If a person faces charges for driving under the influence, familiarizing themselves with the details and conditions of their arrest may be beneficial to their cause, particularly when understanding how to win a DMV administrative hearing. The importance of this knowledge cannot be overstated in these circumstances. Indeed, the chances of succeeding in such a hearing could appear slim if the police have already built a compelling case. 

However, if there were procedural errors during the arrest, these odds could significantly improve. Enlisting the support of a DUI or criminal defense attorney could further enhance your strategy on how to win a DMV administrative hearing.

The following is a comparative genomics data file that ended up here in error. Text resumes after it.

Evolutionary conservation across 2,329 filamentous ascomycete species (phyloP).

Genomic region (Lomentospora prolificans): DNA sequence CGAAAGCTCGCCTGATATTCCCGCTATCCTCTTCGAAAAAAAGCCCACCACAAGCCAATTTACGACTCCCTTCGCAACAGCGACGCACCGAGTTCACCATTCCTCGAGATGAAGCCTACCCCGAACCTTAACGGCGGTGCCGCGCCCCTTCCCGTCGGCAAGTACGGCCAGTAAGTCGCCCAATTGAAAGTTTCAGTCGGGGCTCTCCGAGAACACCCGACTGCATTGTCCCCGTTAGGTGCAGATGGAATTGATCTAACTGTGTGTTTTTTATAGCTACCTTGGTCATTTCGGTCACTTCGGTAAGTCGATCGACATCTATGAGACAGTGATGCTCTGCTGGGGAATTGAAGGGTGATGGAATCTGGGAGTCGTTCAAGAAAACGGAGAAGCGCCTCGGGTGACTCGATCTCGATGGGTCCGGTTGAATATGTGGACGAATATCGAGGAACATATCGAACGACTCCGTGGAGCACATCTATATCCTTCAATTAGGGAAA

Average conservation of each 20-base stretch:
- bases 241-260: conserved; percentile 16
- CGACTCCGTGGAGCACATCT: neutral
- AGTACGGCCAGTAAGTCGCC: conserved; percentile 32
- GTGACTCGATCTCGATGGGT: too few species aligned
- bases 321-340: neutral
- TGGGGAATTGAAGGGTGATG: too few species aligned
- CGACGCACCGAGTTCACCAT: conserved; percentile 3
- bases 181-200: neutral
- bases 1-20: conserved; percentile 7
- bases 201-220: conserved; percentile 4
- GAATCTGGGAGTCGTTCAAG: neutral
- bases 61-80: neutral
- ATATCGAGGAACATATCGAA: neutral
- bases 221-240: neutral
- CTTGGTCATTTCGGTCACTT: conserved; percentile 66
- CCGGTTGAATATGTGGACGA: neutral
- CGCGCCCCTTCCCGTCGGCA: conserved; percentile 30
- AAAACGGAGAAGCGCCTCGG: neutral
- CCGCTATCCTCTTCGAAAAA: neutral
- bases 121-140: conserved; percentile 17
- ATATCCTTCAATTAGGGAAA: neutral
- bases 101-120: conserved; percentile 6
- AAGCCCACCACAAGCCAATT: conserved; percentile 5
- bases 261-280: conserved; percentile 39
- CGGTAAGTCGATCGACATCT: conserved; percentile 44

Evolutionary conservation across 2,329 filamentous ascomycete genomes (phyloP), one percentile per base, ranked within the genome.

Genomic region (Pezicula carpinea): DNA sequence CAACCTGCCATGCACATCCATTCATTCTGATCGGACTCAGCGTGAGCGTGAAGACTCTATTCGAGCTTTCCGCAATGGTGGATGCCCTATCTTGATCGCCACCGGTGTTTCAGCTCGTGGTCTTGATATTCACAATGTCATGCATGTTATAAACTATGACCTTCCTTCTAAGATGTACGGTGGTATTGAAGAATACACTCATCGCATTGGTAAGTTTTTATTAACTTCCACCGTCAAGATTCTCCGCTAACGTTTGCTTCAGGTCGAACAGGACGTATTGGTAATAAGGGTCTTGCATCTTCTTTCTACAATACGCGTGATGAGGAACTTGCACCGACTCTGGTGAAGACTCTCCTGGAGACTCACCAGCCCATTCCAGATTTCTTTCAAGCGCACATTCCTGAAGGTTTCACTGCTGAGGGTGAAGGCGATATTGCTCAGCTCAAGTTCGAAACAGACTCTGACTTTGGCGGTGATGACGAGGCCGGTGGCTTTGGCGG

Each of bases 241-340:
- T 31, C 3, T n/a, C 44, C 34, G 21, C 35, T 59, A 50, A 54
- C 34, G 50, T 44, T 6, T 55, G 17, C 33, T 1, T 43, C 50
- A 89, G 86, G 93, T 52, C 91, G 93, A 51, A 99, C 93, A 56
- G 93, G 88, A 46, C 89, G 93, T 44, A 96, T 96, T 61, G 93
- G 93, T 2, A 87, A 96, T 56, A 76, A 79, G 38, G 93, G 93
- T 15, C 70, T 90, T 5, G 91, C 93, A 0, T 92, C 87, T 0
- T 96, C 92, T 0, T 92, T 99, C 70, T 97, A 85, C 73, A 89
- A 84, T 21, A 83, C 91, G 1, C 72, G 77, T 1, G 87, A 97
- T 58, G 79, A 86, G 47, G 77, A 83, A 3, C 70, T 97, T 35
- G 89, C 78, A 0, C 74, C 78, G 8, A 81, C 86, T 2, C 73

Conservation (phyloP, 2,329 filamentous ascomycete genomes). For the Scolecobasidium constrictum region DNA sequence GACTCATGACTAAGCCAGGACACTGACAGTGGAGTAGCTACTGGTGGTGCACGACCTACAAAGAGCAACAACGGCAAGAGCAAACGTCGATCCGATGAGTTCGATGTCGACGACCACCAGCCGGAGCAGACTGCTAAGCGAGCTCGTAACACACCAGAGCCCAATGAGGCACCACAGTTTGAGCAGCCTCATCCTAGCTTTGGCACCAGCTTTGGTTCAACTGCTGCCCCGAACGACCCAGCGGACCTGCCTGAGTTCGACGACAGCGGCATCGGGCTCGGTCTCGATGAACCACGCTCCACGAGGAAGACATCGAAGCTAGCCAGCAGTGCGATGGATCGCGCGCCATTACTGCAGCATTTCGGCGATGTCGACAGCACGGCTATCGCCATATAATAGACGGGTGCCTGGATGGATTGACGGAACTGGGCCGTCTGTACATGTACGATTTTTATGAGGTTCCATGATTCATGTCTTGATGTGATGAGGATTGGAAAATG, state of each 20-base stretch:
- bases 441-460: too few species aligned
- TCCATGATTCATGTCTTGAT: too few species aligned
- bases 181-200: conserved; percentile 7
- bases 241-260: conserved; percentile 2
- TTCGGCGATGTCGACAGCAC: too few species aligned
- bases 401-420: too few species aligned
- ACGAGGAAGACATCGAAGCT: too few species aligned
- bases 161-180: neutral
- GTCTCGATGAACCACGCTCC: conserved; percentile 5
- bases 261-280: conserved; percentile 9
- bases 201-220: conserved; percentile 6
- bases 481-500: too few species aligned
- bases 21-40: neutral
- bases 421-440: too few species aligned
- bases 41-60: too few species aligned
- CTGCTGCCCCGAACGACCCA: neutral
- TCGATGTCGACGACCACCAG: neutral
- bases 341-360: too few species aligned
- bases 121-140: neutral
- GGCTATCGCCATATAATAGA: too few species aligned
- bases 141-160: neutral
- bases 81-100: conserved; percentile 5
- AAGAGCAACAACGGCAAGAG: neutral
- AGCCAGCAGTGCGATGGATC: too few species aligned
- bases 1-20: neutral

So, how do you win a DMV and DUI hearing? A variety of factors can contribute to a successful outcome, including:

  • The officer didn’t have probable cause. 

  • The officer didn’t give clear and concise instructions. 

  • A negative breath test result.

  • The officer didn’t warn the driver about the consequences if he refused a chemical breathalyzer or blood test.

  • The driver’s refusal to take the test.

It is not impossible to win the hearing. Drivers should always consider the right to an administrative hearing. If you take this step, you may challenge an automatic suspension of a driver’s license.

Winning or Losing a DMV Hearing